Behavioral Ecology and Sociobiology

, Volume 70, Issue 8, pp 1151–1159 | Cite as

Thermal dependence of signalling: do polymorphic wall lizards compensate for morph-specific differences in conspicuousness?

  • Guillem Pérez i de Lanuza
  • Miguel Ángel Carretero
  • Enrique Font
Original Article


Selection for signal efficacy (detectability) is an important factor driving the evolution of chromatic signals. Communication theory predicts that colour signals should evolve to show those properties that maximize their conspicuousness to receivers in their own visual environment. In the ventrally polymorphic lizard Podarcis muralis, visual modelling has shown morph-specific differences in chromatic conspicuousness (orange > yellow > white). Although this suggests that morphs may incur different detectability costs, the differences in conspicuousness could be compensated behaviourally if individuals of the more conspicuous morphs adopted postures that made their colour patches less visible. We quantified the degree of exposure of the lizard ventral and ventrolateral coloration in the field to investigate the relationship between body posture and colour morph. We used a classification based on four lizard postures, from ventral surface completely hidden to full exposure of the ventral and ventrolateral colour patches (when lizards extend their forelegs and raise the head). As these postures may have consequences for thermoregulation, we also recorded substrate and lizard body temperatures using a thermographic camera. Results did not reveal differences among morphs in the frequency with which they adopt postures that expose their colour patches. In contrast, we found a strong relationship between body temperature and lizard posture. Overall, our results support the view that, regardless of colour morph, perching wall lizards adopt the elevated postures that maximize exposure of their ventral colour patches only when their body temperature is high enough to allow for an efficient predator avoidance response.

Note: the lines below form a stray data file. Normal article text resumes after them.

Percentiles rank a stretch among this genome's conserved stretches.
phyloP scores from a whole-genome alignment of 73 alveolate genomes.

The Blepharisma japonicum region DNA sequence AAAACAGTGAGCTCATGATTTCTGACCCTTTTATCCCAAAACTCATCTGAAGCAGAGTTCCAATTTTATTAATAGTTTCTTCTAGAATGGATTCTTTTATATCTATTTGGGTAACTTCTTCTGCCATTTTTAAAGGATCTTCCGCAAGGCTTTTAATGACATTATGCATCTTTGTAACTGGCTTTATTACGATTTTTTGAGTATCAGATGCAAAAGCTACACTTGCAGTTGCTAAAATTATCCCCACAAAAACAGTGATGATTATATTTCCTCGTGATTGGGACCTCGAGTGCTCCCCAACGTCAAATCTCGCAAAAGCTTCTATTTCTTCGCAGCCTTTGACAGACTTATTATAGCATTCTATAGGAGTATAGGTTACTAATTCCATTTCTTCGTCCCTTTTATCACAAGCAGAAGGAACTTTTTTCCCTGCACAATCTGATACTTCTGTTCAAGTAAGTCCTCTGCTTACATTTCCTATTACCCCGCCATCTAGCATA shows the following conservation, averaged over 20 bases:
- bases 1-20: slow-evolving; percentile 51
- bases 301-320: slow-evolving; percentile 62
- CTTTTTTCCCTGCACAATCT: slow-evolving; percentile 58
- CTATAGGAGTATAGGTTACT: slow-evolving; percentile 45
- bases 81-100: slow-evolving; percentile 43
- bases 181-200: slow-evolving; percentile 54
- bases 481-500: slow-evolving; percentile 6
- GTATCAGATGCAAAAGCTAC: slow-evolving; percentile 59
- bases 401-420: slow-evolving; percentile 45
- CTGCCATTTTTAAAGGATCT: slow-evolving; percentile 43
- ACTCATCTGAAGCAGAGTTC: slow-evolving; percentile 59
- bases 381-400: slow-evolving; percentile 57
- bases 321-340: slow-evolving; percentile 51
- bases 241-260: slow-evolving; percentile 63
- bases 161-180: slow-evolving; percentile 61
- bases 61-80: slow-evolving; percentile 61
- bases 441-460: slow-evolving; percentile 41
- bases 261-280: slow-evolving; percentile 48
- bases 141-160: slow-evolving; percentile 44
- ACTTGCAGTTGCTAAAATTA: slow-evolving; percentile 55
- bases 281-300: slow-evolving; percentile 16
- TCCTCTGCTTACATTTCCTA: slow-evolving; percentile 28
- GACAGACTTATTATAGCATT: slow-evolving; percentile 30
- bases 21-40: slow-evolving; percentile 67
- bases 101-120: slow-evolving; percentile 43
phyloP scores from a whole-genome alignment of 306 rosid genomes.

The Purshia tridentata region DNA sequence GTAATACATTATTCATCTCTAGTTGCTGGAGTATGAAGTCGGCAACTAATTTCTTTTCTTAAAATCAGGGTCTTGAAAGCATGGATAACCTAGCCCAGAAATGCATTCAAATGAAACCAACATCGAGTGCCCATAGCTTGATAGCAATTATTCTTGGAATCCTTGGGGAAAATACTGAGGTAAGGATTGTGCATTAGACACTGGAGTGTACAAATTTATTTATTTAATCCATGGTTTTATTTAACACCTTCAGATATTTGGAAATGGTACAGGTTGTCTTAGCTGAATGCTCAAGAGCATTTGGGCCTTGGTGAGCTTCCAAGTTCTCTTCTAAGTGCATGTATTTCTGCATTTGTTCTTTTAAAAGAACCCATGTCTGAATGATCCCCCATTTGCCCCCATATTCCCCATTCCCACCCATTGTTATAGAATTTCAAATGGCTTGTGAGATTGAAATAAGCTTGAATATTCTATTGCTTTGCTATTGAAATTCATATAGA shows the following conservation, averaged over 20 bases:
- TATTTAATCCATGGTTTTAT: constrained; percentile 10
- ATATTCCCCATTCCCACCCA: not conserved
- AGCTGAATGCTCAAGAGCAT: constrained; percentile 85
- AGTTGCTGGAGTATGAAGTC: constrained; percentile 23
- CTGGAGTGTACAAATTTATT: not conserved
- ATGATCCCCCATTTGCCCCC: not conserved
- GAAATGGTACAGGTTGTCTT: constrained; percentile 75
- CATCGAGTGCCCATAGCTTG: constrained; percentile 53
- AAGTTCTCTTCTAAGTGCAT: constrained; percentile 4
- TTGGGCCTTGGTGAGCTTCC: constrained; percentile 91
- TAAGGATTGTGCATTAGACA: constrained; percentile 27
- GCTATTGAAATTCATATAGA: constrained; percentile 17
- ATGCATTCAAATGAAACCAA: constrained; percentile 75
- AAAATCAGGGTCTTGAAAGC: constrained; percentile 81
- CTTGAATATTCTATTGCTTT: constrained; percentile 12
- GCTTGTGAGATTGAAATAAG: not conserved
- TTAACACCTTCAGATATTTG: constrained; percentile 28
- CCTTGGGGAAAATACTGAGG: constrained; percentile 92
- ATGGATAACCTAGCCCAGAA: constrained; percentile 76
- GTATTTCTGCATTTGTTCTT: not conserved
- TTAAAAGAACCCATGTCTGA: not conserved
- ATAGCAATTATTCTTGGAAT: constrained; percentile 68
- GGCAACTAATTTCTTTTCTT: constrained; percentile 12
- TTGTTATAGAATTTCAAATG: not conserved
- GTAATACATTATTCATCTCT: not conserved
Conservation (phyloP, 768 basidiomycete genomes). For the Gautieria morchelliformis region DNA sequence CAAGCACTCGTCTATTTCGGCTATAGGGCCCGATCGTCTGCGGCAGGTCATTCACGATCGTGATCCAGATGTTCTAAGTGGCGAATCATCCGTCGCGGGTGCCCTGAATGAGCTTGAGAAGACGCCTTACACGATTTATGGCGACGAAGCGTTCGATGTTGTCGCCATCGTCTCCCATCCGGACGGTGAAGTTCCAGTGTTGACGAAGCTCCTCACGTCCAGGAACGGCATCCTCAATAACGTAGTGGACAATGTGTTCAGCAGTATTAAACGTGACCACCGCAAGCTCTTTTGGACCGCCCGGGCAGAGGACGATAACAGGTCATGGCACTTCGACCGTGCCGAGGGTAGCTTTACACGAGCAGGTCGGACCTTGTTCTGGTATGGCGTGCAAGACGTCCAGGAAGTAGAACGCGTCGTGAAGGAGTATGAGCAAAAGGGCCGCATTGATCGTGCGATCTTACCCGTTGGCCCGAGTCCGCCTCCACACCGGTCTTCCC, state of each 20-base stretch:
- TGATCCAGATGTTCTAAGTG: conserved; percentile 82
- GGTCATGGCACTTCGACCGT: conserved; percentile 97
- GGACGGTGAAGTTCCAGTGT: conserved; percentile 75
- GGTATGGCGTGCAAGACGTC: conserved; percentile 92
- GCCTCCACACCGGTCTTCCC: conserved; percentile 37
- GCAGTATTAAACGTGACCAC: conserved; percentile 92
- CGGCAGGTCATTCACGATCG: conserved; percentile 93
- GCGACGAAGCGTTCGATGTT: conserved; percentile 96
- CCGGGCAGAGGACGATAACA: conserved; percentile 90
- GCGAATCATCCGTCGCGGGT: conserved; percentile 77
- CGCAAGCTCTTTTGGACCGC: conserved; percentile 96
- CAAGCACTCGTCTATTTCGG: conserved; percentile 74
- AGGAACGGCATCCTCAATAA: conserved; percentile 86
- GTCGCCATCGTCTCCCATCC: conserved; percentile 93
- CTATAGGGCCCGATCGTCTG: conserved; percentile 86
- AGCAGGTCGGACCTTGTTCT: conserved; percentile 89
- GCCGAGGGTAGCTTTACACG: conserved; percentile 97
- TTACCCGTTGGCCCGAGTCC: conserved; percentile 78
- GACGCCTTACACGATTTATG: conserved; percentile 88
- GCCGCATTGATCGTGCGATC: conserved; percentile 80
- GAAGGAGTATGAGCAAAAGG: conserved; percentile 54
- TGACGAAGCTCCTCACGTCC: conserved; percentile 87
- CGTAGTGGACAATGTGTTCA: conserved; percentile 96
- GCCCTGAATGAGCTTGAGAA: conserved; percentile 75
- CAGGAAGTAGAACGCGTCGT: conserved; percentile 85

Significance statement

Selection for effective communication favours flashy, highly conspicuous coloration, but conspicuousness also makes colour signals more detectable to unintended receivers (e.g. predators). Some animals offset the costs associated with conspicuous coloration by evolving compensatory traits. In the lizard P. muralis, ventral colour morphs differ in conspicuousness and we hypothesized that the most conspicuous morphs might compensate for their increased conspicuousness by adopting postures that minimize exposure of their conspicuous colour patches. Results show that the morph-specific differences in conspicuousness are not compensated behaviourally. In contrast, we found a strong relationship between body temperature and lizard posture, suggesting that lizards, regardless of colour morph, adopt postures exposing their conspicuous colour patches only when their body temperature allows for an efficient predator avoidance response.


Detectability Colour polymorphism Signal efficacy Thermal ecology Thermography Visual ecology 



The study was supported by FEDER through the COMPETE program (ref. 008929) and Portuguese national funds through the FCT (Fundação para a Ciência e a Tecnologia, Portugal) project PTDC/BIA-BEC/101256/2008 and a grant (CGL2011-23751) from the Spanish Ministerio de Ciencia e Innovación. GPL was supported by post-doctoral grant (SFRH/BPD/94582/2013) from FCT under the Programa Operacional Potencial Humano–Quadro de Referência Estratégico Nacional funds from the European Social Fund and Portuguese Ministério da Educação e Ciência. We thank the editor and two anonymous reviewers for their valuable comments.

Compliance with ethical standards

An attempt was made to minimize lizard disturbance during observations. At worst, lizards avoided the observer by moving away. No lizards were captured or manipulated during the observations. The habitat (i.e. rocks, vegetation) was not altered in any way. Field work was performed under research permit number 2013095-0001 issued by the Préfecture des Pyrénées-Orientales (France). This research complied with the ASAB/ABS Guidelines for the Use of Animals in Research.

Supplementary material

265_2016_2123_MOESM1_ESM.pdf (251 kb)
ESM 1 (PDF 251 kb)


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Copyright information

© Springer-Verlag Berlin Heidelberg 2016

Authors and Affiliations

  • Guillem Pérez i de Lanuza
    • 1
  • Miguel Ángel Carretero
    • 1
  • Enrique Font
    • 2
  1. 1.CIBIO Research Centre in Biodiversity and Genetic Resources, InBIOUniversidade do Porto, Campus Agrário de VairãoVila do CondePortugal
  2. 2.Cavanilles Institute of Biodiversity and Evolutionary BiologyUniversity of Valencia, APDO 22085ValènciaSpain

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